Speech discrimination that determines whether a participant is speaking at a given moment is essential in investigating human verbal communication. Specifically, in dynamic real-world situations where multiple people participate in, and form, groups in the same space, simultaneous speakers render speech discrimination that is solely based on audio sensing difficult. In this study, we focused on physical activity during speech, and hypothesized that combining audio and physical motion data acquired by wearable sensors can improve speech discrimination. Thus, utterance and physical activity data of students in a university participatory class were recorded, using smartphones worn around their neck. First, we tested the temporal relationship between manually identified utterances and physical motions and confirmed that physical activities in wide-frequency ranges co-occurred with utterances. Second, we trained and tested classifiers for each participant and found a higher performance with the audio-motion classifier (average accuracy 92.2%) than both the audio-only (80.4%) and motion-only (87.8%) classifiers. Finally, we tested inter-individual classification and obtained a higher performance with the audio-motion combined classifier (83.2%) than the audio-only (67.7%) and motion-only (71.9%) classifiers. These results show that audio-motion multimodal sensing using widely available smartphones can provide effective utterance discrimination in dynamic group communications. Full article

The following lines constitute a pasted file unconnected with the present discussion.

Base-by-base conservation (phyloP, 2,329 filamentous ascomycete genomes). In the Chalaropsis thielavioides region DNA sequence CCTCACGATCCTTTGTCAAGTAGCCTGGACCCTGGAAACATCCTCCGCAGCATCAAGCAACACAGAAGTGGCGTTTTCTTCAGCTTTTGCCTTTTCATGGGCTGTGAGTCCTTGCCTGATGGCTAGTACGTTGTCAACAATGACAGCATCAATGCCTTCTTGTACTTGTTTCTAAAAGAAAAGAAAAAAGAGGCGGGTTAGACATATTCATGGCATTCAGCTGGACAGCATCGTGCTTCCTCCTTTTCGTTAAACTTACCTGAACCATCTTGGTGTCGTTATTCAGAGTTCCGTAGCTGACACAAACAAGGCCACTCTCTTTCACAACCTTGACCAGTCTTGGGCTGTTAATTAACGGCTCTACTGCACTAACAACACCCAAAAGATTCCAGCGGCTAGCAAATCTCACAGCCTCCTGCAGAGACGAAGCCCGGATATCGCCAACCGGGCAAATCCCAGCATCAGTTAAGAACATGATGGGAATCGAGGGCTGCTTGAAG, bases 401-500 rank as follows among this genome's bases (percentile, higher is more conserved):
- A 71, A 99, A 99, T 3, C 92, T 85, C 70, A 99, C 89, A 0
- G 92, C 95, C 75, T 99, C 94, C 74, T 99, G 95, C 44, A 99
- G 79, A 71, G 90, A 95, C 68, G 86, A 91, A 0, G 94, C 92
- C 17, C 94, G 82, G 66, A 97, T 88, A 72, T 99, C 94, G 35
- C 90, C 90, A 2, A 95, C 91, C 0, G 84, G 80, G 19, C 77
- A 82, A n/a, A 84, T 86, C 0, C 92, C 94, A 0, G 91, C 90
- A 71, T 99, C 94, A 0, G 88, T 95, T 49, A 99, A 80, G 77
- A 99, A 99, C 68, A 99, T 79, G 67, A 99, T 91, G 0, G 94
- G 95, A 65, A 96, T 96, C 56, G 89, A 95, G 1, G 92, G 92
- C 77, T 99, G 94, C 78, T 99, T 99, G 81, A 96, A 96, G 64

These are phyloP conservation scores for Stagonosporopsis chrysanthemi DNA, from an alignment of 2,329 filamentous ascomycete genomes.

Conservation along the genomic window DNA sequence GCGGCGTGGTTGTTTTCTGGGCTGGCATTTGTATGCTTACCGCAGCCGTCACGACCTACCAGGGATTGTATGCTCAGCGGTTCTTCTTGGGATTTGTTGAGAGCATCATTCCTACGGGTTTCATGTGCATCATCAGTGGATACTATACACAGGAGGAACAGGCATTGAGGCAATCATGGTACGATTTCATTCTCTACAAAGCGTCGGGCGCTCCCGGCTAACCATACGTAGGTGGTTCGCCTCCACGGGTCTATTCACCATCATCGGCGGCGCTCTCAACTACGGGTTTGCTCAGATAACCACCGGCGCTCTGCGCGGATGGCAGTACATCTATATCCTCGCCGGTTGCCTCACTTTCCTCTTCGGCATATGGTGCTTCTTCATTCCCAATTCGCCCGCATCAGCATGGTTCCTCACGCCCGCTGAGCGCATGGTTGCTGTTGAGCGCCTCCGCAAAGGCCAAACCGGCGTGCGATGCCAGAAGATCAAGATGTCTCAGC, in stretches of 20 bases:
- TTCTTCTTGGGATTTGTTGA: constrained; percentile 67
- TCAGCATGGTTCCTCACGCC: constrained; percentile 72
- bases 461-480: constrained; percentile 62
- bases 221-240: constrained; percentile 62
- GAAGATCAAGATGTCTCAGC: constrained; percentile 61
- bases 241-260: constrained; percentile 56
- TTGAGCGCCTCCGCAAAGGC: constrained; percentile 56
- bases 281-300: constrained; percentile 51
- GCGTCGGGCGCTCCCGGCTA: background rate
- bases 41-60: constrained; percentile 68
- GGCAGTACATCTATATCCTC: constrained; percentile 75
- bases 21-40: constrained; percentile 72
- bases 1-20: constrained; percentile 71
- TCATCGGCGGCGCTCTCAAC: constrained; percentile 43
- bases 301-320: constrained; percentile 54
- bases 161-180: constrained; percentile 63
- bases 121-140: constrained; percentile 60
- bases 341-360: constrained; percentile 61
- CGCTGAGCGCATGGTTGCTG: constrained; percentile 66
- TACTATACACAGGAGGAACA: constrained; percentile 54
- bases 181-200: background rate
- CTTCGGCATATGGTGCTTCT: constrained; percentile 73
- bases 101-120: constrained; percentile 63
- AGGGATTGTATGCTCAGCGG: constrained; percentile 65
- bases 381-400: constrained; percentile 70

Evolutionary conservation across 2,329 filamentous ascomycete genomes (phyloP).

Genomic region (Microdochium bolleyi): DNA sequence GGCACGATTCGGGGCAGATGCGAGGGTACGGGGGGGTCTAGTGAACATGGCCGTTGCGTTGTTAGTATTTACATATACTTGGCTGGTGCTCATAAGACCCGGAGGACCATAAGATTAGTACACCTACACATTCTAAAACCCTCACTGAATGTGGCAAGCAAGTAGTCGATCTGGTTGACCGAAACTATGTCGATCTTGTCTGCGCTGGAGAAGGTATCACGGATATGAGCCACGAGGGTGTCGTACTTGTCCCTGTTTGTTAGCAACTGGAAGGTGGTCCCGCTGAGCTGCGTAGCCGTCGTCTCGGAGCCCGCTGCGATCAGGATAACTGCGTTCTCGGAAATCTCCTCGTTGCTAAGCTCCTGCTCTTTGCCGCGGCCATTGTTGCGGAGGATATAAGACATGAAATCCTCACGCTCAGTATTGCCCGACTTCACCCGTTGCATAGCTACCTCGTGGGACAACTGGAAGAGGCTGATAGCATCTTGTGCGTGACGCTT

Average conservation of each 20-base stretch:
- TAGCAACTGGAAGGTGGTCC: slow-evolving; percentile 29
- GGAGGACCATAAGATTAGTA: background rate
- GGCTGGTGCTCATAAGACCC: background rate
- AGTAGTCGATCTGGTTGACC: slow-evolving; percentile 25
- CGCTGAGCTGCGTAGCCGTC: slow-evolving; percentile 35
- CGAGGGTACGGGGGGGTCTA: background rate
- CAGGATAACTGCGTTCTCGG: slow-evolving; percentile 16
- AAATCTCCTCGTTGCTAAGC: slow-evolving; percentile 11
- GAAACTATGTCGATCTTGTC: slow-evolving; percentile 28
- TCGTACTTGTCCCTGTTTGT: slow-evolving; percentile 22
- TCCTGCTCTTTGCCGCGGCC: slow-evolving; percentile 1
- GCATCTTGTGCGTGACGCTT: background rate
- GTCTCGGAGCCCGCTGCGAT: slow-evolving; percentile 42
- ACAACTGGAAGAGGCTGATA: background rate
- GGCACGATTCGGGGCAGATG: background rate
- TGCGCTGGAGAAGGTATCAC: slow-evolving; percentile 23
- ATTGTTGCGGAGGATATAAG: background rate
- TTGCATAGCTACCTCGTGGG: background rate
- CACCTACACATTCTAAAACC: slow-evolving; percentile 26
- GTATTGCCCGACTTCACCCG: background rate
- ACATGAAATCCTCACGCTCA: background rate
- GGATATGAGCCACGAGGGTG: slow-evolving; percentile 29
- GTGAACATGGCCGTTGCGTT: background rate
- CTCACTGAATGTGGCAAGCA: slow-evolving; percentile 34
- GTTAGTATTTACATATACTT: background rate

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Article
Impact of Think-Aloud on Eye-Tracking: A Comparison of Concurrent and Retrospective Think-Aloud for Research on Decision-Making in the Game Environment
Sensors 2020, 20(10), 2750; https://doi.org/10.3390/s20102750 - 12 May 2020
Cited by 2 | Viewed by 794
Abstract
Simulations and games bring the possibility to research complex processes of managerial decision-making. However, this modern field requires adequate methodological procedures. Many authors recommend the use of a combination of concurrent think-aloud (CTA) or retrospective think-aloud (RTA) with eye-tracking to investigate cognitive processes [...] Read more.